The U.S. Government is now trying to block the sale of T-Mobile to AT&T, claiming the deal would “substantially lessen competition” in the wireless market. The Justice Department complaint filed today says that it feels the American people would suffer if the deal was allowed to go through, ultimately paying higher prices for poorer-quality services.
“The combination of AT&T and T-Mobile would result in tens of millions of consumers all across the United States facing higher prices, fewer choices and lower quality products for mobile wireless services,” said Deputy Attorney General James M. Cole. “Consumers across the country, including those in rural areas and those with lower incomes, benefit from competition among the nation’s wireless carriers, particularly the four remaining national carriers. This lawsuit seeks to ensure that everyone can continue to receive the benefits of that competition.”
“T-Mobile has been an important source of competition among the national carriers, including through innovation and quality enhancements such as the roll-out of the first nationwide high-speed data network,” said Sharis A. Pozen, Acting Assistant Attorney General in charge of the Department of Justice’s Antitrust Division. “Unless this merger is blocked, competition and innovation will be reduced, and consumers will suffer.”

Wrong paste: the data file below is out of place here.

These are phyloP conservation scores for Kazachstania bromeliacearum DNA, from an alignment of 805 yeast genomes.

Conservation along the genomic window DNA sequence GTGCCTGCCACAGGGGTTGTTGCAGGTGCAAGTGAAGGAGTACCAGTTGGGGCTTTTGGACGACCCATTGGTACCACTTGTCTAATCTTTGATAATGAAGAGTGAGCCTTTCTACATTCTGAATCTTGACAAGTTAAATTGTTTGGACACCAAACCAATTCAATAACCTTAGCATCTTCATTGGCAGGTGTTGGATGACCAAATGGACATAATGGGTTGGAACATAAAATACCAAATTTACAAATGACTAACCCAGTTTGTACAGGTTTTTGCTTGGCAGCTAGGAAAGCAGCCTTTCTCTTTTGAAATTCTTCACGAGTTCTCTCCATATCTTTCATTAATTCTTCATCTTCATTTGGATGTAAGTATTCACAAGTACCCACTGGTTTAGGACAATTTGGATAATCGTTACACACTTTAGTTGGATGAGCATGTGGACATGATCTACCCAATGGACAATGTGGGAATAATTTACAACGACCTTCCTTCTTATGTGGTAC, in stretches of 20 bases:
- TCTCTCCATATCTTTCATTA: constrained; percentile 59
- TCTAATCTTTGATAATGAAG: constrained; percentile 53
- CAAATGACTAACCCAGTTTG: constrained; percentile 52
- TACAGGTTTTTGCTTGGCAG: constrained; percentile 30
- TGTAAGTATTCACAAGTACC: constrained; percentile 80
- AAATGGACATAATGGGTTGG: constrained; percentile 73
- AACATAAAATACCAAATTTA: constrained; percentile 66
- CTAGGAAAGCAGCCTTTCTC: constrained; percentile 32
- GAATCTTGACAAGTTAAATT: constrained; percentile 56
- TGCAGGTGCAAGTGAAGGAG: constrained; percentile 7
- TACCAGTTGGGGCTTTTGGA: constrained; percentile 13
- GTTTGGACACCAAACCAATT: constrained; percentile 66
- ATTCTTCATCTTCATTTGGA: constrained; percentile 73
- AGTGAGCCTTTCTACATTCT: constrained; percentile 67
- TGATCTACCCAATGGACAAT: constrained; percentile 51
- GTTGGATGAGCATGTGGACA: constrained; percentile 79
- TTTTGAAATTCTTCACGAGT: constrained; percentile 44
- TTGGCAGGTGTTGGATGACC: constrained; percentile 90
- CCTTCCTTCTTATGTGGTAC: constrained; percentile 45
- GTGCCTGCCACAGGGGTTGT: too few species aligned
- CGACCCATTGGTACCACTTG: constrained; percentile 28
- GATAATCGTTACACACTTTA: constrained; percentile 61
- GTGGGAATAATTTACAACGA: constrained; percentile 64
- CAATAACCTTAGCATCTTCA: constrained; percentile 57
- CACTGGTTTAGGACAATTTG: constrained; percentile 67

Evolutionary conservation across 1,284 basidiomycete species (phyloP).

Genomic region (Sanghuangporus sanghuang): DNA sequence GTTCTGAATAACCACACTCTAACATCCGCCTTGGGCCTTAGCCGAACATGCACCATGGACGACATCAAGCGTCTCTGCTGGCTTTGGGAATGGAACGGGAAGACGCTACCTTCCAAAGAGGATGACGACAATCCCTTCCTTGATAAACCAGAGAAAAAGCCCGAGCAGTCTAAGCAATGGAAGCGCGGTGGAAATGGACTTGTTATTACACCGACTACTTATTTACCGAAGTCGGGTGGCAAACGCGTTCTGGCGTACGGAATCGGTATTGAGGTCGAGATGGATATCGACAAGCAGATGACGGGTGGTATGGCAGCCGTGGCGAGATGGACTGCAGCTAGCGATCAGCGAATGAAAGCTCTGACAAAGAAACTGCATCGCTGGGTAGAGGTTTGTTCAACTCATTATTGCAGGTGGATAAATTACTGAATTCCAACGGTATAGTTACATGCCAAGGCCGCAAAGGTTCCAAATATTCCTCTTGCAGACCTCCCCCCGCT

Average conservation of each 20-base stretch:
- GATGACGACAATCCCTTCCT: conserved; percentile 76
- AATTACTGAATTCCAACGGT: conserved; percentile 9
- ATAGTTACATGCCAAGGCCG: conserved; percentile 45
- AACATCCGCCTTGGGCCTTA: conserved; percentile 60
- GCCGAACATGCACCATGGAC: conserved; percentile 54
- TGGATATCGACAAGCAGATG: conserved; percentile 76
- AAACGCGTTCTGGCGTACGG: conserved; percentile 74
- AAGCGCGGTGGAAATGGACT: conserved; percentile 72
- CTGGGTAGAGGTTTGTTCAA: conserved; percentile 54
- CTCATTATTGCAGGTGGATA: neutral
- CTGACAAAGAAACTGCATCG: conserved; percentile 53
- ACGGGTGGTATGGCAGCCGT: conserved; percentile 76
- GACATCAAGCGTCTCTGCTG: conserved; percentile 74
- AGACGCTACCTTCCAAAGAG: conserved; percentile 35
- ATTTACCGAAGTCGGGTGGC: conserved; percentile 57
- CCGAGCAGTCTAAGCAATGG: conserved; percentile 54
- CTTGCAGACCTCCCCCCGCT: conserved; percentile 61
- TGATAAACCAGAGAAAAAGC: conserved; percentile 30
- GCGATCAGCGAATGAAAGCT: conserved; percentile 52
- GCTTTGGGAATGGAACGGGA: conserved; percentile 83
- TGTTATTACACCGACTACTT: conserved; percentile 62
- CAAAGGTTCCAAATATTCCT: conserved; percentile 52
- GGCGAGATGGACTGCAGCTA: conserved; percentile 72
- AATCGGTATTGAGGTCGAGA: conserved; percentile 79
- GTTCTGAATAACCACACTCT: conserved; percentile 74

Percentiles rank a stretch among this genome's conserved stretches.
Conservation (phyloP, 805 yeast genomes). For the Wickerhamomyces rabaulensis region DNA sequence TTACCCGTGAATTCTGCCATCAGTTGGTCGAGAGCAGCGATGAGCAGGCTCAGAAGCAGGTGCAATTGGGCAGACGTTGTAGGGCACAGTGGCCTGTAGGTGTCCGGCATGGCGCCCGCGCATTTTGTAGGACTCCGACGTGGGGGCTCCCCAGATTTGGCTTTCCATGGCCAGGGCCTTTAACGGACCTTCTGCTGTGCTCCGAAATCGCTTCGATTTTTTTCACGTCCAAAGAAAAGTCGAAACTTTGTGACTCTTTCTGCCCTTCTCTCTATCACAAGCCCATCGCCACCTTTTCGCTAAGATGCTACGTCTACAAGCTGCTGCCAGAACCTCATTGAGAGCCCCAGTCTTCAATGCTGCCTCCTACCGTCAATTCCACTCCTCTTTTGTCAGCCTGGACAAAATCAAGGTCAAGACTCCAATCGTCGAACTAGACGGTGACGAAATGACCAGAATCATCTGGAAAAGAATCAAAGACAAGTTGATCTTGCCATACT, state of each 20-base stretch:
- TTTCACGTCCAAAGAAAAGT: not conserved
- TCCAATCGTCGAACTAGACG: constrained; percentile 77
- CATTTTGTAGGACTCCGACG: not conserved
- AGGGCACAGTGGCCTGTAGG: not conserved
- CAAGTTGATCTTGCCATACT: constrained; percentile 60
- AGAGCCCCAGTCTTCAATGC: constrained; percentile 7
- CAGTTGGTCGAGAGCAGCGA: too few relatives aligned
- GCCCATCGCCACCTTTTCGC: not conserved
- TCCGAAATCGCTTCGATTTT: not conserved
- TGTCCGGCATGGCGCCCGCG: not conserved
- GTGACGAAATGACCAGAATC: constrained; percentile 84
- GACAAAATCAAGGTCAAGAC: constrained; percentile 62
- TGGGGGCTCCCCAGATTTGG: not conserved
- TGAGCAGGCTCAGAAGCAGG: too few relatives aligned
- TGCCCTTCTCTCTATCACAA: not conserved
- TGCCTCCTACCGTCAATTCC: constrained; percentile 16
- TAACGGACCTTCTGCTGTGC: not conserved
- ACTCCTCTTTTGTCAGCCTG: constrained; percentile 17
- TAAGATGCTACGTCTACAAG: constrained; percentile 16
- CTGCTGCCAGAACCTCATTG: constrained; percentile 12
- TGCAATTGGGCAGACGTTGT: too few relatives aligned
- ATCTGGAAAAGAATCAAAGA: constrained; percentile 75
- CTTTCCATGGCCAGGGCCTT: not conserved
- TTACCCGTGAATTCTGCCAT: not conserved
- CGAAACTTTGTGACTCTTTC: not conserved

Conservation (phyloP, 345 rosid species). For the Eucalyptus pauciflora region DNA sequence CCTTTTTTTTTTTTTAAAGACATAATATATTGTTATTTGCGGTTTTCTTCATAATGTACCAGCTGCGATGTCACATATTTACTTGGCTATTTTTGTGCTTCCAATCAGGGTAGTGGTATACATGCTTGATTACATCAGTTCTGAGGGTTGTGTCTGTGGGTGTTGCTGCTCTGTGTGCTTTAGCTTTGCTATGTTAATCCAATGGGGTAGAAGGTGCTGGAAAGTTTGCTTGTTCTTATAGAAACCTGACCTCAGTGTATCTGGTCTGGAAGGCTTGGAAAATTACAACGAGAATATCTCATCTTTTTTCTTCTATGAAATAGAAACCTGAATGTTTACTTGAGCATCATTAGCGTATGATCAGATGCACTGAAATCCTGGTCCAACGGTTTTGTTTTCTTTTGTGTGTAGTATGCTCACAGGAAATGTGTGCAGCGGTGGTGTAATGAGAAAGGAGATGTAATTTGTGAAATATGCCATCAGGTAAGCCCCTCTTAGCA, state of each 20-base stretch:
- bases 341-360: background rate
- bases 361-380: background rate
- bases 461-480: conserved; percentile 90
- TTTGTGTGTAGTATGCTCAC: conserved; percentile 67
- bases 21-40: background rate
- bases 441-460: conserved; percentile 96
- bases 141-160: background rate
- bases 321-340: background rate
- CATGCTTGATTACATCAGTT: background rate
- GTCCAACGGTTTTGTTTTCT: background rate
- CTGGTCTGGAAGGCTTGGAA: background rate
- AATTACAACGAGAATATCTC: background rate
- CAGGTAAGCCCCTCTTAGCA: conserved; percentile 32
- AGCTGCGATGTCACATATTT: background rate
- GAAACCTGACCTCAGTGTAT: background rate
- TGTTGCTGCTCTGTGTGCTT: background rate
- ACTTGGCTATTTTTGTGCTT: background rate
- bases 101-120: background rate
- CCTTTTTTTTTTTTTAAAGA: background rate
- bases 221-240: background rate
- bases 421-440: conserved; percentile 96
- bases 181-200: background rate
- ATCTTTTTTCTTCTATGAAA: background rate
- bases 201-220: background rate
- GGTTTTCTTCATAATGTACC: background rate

Wayne Watts, AT&T Senior Executive Vice President and General Counsel issued the following statement for AT&T:
We are surprised and disappointed by today’s action, particularly since we have met repeatedly with the Department of Justice and there was no indication from the DOJ that this action was being contemplated.
We plan to ask for an expedited hearing so the enormous benefits of this merger can be fully reviewed. The DOJ has the burden of proving alleged anti-competitive affects and we intend to vigorously contest this matter in court.
At the end of the day, we believe facts will guide any final decision and the facts are clear. This merger will:
· Help solve our nation’s spectrum exhaust situation and improve wireless service for millions.
· Allow AT&T to expand 4G mobile broadband to another 55 million Americans, or 97% of the population;
· Result in billions of additional investment and tens of thousands of jobs, at a time when our nation needs them most.
We remain confident that this merger is in the best interest of consumers and our country, and the facts will prevail in court.
AT&T has reportedly agreed to pay T-Mobile a whopping $6 billion if the merger doesn’t go through. $6 billion could be enough to breathe new life into the carrier, deploy LTE, and put it in a better position in the market.
What do you think about the potential merger of AT&T and T-Mobile? Do you think that if allowed to go through the merger would drive up the price for lower-quality service?